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House approves $20 hike in grocery tax credit

HB 509 would raise the grocery tax credit by $20 per person starting with tax returns filed in 2024 for the 2023 tax year.

BOISE, Idaho — Editor's note: The video above this article was published Feb. 7, when HB 509 moved to the House floor for debate.

This article originally appeared in the Idaho Press

After much debate and with bipartisan opposition, HB 509, raising the grocery tax credit by $20 per person starting with tax returns filed in 2024 for the 2023 tax year, passed the Idaho House on Thursday on a 40-27 vote.

Much of the debate centered on concerns that the increase wasn't enough, particularly with the current high rate of inflation for groceries.

Idaho applies its full 6% sales tax to food, but then provides a $100 per person refundable credit on income tax returns to offset sales taxes paid on groceries, $120 for a person aged 65 or over. HB 509 would raise that to $120 and $140.

Rep. Jim Addis, R-Coeur d'Alene, the bill’s sponsor, argued that the bill would provide tax relief for a family of four on “$8,000 of food purchased annually." However, that's the amount that would be provided by the current $100-per-person credit plus the bill's $20 increase. The $20 increase alone, multiplied by four for a family of four, would only offset Idaho's 6% sales tax on $1,333 in grocery purchases in a year.

Rep. John Gannon, D-Boise, said the current high inflation warrants more of a break for taxpayers on their grocery purchases. “We should be repealing or suspending the tax on food during these inflationary times, not buying helicopters," Gannon declared, referring to the Idaho State Police's budget request for its first helicopter next year. "I hope this body decides to take real, meaningful tax relief."

Rep. Ron Nate, R-Rexburg, moved to sidetrack the bill to the House’s amending order to add a full repeal of the sales tax on groceries. "You're looking at two years out before you get a paltry $20 tax credit off your income tax. We have a $2 billion surplus,” he said. “This is insulting to families whose hard work created this surplus."

Nate’s motion failed, 26-41. All but two House Democrats voted in favor of Nate's motion, joining forces with far-right Republicans. But when the bill came up for a vote on final passage, the minority Democrats split down the middle, with six voting for the bill and six against.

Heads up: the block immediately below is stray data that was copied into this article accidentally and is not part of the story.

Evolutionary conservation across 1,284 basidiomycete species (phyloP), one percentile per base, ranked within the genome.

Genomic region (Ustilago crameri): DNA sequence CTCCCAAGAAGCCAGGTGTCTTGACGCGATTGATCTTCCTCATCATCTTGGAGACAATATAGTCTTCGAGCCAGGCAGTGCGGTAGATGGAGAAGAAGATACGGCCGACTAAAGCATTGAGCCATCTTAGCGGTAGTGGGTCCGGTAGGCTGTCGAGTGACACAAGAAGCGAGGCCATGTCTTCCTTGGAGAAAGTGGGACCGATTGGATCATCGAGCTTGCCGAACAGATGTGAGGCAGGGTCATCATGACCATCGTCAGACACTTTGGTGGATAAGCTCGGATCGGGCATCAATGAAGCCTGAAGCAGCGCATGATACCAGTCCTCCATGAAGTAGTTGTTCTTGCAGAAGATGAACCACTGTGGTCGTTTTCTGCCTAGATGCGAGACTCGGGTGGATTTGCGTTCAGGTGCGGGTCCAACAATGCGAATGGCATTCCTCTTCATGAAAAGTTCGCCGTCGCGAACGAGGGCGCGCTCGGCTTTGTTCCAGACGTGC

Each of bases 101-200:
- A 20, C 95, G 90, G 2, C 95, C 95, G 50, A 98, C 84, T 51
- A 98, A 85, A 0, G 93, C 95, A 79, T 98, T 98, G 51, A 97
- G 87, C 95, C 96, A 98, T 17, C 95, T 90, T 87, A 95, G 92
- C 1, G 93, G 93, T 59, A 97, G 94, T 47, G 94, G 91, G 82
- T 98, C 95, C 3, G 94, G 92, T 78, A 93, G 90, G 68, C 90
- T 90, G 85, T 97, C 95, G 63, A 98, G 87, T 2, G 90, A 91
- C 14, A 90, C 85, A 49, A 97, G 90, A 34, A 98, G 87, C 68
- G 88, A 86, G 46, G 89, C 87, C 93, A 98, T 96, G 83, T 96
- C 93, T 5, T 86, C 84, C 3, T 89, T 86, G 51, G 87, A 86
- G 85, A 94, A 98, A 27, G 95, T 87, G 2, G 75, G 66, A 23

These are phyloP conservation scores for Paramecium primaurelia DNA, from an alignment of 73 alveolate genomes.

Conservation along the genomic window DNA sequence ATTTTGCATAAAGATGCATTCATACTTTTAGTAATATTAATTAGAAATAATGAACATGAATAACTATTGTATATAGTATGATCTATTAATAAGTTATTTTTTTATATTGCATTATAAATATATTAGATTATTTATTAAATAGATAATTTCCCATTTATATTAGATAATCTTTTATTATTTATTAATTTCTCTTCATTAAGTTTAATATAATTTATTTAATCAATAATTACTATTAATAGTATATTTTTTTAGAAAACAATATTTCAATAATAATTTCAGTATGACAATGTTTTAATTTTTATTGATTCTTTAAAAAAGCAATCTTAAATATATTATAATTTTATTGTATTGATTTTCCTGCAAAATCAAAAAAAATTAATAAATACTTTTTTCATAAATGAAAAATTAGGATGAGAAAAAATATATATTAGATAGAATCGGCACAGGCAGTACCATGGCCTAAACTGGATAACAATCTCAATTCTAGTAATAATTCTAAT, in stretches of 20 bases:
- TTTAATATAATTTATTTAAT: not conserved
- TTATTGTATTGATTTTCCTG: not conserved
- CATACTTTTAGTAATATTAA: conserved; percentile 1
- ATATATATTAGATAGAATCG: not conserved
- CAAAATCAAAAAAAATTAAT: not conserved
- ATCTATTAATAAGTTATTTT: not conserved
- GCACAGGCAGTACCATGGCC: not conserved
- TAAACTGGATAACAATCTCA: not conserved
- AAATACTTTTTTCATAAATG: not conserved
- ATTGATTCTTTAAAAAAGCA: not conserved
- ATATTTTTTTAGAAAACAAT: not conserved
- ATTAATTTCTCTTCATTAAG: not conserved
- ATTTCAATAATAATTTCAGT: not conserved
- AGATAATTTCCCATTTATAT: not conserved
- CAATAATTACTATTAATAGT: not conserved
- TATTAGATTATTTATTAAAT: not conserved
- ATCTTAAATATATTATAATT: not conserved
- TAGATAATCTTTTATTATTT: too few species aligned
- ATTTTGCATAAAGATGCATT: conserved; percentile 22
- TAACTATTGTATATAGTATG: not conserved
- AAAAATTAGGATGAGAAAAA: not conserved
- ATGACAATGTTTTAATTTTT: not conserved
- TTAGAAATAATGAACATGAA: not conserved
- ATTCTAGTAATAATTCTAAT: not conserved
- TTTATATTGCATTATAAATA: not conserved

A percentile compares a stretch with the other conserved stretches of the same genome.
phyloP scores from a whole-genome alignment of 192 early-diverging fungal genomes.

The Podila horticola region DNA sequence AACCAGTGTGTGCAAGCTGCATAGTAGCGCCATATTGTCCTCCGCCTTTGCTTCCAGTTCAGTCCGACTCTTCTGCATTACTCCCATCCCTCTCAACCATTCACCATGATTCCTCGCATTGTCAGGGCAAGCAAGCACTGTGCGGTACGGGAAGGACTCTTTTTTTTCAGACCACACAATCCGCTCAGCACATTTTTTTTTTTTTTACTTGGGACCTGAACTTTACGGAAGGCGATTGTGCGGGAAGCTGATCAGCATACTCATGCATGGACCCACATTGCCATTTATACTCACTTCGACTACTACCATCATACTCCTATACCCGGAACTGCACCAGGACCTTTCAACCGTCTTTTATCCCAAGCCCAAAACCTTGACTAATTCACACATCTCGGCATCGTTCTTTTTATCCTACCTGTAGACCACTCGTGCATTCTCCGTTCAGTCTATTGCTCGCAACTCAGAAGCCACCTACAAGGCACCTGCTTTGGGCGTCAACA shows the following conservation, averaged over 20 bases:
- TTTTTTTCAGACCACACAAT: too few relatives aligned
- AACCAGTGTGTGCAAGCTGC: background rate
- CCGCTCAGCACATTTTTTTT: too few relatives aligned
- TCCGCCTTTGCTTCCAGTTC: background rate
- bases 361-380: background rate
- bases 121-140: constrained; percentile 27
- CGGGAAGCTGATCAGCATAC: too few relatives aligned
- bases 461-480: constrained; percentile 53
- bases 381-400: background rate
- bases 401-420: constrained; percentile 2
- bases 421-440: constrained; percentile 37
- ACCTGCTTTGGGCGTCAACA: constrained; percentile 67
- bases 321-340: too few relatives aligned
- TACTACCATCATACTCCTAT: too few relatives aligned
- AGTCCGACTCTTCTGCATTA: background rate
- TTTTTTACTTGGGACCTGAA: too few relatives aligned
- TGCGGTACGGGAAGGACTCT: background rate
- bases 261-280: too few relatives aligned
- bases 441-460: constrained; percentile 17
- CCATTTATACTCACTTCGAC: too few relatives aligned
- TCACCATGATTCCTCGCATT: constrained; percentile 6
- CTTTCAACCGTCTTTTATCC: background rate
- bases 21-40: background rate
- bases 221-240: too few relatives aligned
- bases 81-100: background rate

House Republicans split 31-18 in favor of passing the bill, and were overwhelmingly against Nate's motion, with 13 GOP representatives voting in favor and 32 against.

Rep. James Ruchti, D-Pocatello, who voted against the motion but in favor of the bill, said the problem is that lawmakers already have spent $600 million this year on a giant package of income tax cuts and rebates, which Gov. Brad Little already signed into law.

“We voted for a tax bill that took up $600 million of our funding, about a third of the surplus,” Ruchti said, “and so now we’re in a position where we don’t have a lot more, if we’re going to do some of the things we’ve talked about doing for infrastructure, for education. So we kind of put ourselves in this position.”

“I agree, it’s not much, it doesn’t make up for inflation, but this is what we got,” Ruchti said.

Rep. Lance Clow, R-Twin Falls, said, “Tax policy is difficult. ... I’m going to vote no on this bill because I think property taxes is the No. 1 thing we should deal with. … I would prefer to see another attempt made at this.”

Addis said research by the Legislative Services Office showed that of the proposed $20 increase, $12 would cover inflation from the last time the credit was raised in 2015 to today.

Rep. Tammy Nichols, R-Middleton, said, "How can we call this the best thing that we can give our constituents as well as the taxpayers in Idaho? I think that there's more that we can do."

Addis said, "Quite simply, the purpose of this bill is to provide tax relief to Idahoans. Are there other ways to do that? There certainly are. ... We've done it in income tax, this is an attempt for food tax."

To become law, HB 509 still would need to clear a Senate committee, pass the full Senate and receive the governor's signature.

This article originally appeared in the Idaho Press, read more on IdahoPress.com.

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